The Y visual pathway of the cat: Neural connectivity and response properties

Date of Completion

January 2006


Biology, Neuroscience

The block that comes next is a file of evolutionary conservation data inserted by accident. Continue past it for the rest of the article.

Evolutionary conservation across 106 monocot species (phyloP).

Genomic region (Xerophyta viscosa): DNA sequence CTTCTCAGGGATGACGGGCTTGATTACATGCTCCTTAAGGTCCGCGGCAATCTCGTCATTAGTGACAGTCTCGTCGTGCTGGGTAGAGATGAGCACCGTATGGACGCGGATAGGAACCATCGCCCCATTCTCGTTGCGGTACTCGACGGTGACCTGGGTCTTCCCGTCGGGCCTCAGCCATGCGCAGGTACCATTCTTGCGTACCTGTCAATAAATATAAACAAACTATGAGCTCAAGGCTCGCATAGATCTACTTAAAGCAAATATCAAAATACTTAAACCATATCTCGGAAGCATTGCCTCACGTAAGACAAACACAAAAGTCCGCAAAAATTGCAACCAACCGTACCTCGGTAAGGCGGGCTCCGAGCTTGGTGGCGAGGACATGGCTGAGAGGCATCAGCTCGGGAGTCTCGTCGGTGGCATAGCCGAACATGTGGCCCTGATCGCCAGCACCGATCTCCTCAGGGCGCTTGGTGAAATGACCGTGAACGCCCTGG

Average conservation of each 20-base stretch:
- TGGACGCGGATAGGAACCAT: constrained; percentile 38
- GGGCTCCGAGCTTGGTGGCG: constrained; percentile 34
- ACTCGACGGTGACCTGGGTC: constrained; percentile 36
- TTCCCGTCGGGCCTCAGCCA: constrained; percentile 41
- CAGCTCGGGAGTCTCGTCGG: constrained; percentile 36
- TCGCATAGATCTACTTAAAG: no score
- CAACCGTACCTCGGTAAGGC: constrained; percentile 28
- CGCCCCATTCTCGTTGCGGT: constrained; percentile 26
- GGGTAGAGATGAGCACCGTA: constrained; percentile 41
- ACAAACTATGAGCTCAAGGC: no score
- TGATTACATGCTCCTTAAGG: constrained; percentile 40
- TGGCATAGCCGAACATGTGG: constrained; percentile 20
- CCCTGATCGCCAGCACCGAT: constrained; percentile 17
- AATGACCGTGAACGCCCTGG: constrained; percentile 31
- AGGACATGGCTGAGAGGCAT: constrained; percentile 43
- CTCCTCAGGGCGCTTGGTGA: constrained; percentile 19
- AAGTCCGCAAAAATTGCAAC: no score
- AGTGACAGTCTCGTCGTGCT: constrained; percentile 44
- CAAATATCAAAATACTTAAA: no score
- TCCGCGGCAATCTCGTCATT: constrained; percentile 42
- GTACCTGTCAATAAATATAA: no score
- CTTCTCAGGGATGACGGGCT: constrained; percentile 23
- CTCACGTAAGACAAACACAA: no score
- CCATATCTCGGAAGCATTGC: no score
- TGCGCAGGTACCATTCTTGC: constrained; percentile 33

In the cat, information encoded by Y retinal ganglion cells is widely distributed in early stages of visual processing. Y retinal afferents diverge to target two different layers (i.e. A and C) of the lateral geniculate nucleus (LGN), and Y geniculate afferents can project to up to three cortical areas (i.e. areas 17, 18 and 19, see Sherman, 1985 for review). While the functional significance of the large increase in spatial coverage within the Y pathway remains unclear, one possibility is that Y cells may diverge into separate channels in these early processing stages. In my dissertation, I tested this hypothesis by studying the response properties and connection specificity of Y geniculate cells and their cortical targets. Firstly, I asked whether Y cells in layer A (YA) and layer C (YC) of LGN were 'different enough' to be considered as two separate types. Secondly, I compared the response properties of YA and YC cells that shared a common retinal input. Thirdly, I studied the response properties of cortical cells that received monosynaptic input from YA or YC cells. ^ My results demonstrate that YA and YC cells with overlapping receptive fields differ significantly in several parameters including response latency, response transiency, receptive-field size, and linearity of spatial summation. In some of these parameters; the differences between YA and YC cells are as pronounced as the differences between X and Y cells in layer A, which are generally considered as two distinct cell types. Furthermore, I show that YA and YC cells sharing a common retinal input always have overlapping receptive fields (overlap ≥ 70%) of the same sign (both ON or both OFF) but they frequently differ in receptive-field size and response latency. Finally, my results provide further evidence indicating that YA and YC cells are likely to target cells with different receptive fields in the primary visual cortex. In summary, my results indicate that Y retinal ganglion cells diverge into separate channels at the early stages of the visual pathway.^